Photo of Fairway on the Red Hook waterfront, via CityRealty
The story of Red Hook is ripe for a movie-rights bidding war. In the past, there were mobsters and maritime ports, hurricanes and housing developments. Now there are politicians and developers fighting to rebuild and locals fighting back. In the end, what will happen to Red Hook is unknown but none of the massive proposals will happen in the near future. It is a small community in a big city that is tackling the issue many neighborhoods have dealt with in the past – how to grow.
After the massive Hurricane Sandy rebuilding effort, there is a very solid and passionate local population and a growing cluster of cool restaurants, retailers, and artists attracted to the area. That coupled with the recent political attention by Governor Andrew Cuomo and Mayor Bill de Blasio and the developers drooling over the possibilities of the 130 acres of land ripe for redevelopment (that’s six times the size of the $25 billion Hudson Yards development) make Red Hook very newsworthy.
Transportation, development, and more
Photo courtesy of Nick Harris on Flickr
Since it was first introduced to New York City in 2013, Citi Bike, a bike-share program, has grown from operating 6,000 bikes to a current total of 10,000 bikes in over 600 locations. Looking to expand even further, Citi Bike will add 2,000 bikes and 140 new stations in Long Island City, Astoria, Crown Heights and Prospect Heights. According to Metro, the expansion will begin on Sept. 12 and continue until the end of the year.
More this way
Image via Spin Bikeshare Facebook
UPDATE 8/13/17: Spin will not debut their bikes in NYC Monday. Gothamist writes that that the company is postponing operations following a cease and desist letter received from the Department of Transportation.
Watch out Citi Bike, some new competition is rolling in on Monday. As the Post first reports, San Francisco-based bike-sharing company Spin has plans to drop off 300 bikes across NYC—150 throughout Manhattan and Brooklyn and another 150 in the Rockaways. Unlike Citi Bike, however, these new rides will be equipped with a self-locking mobile app-based technology, giving riders the option to leave their bikes in any location they please. One of the biggest challenges for Citi Bike has been figuring how to rebalance docking stations for users, particularly around rush hour when docks are either completely full or empty.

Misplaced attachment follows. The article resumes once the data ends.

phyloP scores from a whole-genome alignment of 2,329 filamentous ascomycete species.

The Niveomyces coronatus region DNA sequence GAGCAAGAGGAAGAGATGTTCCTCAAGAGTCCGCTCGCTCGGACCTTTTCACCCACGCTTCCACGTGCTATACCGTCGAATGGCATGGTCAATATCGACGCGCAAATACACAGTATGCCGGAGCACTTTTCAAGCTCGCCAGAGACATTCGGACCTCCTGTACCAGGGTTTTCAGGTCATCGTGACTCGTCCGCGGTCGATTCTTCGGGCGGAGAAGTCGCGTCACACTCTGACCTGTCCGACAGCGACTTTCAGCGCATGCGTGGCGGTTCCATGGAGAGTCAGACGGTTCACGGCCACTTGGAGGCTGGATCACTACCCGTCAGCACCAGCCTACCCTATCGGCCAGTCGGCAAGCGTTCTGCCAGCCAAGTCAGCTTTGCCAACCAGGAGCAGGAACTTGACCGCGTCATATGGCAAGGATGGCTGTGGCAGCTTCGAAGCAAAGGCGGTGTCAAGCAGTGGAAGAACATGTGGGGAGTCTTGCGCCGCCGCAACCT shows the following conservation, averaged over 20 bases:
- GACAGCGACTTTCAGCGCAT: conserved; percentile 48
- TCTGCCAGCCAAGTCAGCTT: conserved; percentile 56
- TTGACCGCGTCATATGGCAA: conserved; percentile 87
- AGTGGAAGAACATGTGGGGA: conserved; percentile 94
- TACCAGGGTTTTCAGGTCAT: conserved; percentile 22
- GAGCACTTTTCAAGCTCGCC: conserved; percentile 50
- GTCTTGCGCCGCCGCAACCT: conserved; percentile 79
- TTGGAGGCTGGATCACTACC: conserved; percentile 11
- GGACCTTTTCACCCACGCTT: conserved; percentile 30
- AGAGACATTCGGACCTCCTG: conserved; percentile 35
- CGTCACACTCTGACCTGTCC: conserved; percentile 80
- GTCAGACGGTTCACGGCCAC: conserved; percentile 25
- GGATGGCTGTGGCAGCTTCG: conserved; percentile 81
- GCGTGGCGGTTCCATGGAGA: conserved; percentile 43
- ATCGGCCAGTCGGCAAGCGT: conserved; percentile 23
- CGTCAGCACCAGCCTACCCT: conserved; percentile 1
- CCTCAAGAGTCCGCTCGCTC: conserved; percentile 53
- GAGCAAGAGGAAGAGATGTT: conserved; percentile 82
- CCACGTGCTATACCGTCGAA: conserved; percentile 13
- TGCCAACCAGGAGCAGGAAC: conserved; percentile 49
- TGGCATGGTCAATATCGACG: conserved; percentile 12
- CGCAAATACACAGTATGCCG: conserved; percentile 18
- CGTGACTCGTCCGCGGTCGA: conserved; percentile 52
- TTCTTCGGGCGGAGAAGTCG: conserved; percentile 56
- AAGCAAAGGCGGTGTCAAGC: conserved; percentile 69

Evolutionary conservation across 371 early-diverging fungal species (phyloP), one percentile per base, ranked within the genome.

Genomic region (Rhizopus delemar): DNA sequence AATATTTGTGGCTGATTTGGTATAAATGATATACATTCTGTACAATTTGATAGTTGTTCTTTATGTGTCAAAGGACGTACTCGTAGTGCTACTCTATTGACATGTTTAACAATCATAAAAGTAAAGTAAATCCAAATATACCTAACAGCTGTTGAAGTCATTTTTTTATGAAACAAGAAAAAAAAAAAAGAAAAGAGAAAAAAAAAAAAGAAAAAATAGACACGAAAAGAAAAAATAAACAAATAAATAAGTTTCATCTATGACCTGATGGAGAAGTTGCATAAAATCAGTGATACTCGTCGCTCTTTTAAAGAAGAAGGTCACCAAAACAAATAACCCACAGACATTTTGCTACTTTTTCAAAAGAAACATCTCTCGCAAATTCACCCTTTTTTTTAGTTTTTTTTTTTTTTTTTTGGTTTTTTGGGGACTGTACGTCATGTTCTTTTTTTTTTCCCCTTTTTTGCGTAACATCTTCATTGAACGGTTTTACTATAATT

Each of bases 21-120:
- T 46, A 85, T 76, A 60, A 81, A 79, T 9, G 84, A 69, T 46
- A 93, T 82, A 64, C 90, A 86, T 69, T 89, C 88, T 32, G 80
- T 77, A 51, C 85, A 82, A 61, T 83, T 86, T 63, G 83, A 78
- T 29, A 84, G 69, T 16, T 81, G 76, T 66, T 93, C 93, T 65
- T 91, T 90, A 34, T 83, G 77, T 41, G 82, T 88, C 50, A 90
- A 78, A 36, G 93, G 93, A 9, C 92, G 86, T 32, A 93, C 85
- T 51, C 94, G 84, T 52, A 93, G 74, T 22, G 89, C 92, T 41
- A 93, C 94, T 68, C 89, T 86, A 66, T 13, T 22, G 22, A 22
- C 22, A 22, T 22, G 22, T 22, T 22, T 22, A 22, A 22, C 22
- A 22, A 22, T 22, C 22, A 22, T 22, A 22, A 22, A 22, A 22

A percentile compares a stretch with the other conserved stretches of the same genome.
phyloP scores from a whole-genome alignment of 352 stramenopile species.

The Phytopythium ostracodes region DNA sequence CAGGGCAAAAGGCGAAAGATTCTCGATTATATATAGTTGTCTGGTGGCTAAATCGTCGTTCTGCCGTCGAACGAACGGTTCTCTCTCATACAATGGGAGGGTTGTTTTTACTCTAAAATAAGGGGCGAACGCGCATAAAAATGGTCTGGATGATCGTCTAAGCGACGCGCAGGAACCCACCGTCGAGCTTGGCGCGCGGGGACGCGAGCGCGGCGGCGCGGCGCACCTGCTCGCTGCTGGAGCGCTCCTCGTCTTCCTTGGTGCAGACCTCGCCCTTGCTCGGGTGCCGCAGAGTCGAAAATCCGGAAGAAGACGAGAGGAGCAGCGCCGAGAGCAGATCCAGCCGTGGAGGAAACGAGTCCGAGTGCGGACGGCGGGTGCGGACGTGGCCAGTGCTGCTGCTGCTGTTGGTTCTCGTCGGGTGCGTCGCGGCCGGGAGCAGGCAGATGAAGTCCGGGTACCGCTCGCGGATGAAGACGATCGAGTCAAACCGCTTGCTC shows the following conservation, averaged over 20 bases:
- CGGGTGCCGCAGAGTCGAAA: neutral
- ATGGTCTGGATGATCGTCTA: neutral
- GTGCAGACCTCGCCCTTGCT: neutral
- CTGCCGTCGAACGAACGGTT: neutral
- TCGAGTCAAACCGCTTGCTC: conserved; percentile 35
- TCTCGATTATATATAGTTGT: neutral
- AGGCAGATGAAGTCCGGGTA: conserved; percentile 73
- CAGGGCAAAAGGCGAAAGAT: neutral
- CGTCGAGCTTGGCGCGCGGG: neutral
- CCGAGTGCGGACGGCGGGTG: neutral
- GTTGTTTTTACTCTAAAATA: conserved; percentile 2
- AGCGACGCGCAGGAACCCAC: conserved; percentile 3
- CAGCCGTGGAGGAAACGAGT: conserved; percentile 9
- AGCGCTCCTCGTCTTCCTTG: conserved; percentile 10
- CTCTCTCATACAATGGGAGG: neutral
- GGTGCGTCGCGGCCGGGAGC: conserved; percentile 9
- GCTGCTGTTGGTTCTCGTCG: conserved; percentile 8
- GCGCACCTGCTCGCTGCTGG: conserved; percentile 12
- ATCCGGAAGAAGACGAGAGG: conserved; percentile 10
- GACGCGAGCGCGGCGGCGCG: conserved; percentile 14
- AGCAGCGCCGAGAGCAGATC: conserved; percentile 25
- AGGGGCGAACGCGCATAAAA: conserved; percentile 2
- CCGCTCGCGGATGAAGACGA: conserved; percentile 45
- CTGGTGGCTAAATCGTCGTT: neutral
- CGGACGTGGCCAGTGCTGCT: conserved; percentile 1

Find out more here
Image via Nick Harris/Flickr
As the city subway systems struggle to keep up with increased ridership, it’s a no brainer that more New Yorkers would take to the streets on bicycles rather than deal with the modern-day headaches of train travel. In fact, as 6sqft reported just yesterday, more commuters bike to work here than any other U.S. city. With the growth of bike riding, Mayor de Blasio’s administration is further expanding biker-friendly infrastructure. According to Crain’s, the Department of Transportation announced plans this Monday to add 10 miles of protected bicycle lanes and allocate 50 miles of regular bikeways annually starting this year.
Read more about the mayor’s bike lane rollout
Image via WikiCommons
Earlier this year, 6sqft shared data from the Department of Transportation that found daily Citi Bike ridership had grown 80 percent from 2010 to 2015, and now, according to new information published in the Times, those figures have ballooned even more. Last Wednesday was “the highest single-day ridership of any system in the Western world outside of Paris,” reports the bike share program, with a staggering 70,286 trips. These figures are part of an overall bike-centric trend in the city that “has outpaced population and employment growth” with New Yorkers taking an average of 450,000 daily bike trips, exponentially higher than the 2005 average of 170,000. And about one-fifth of these trips is by commuters, making New York home to more bike commuters than any other city in the country.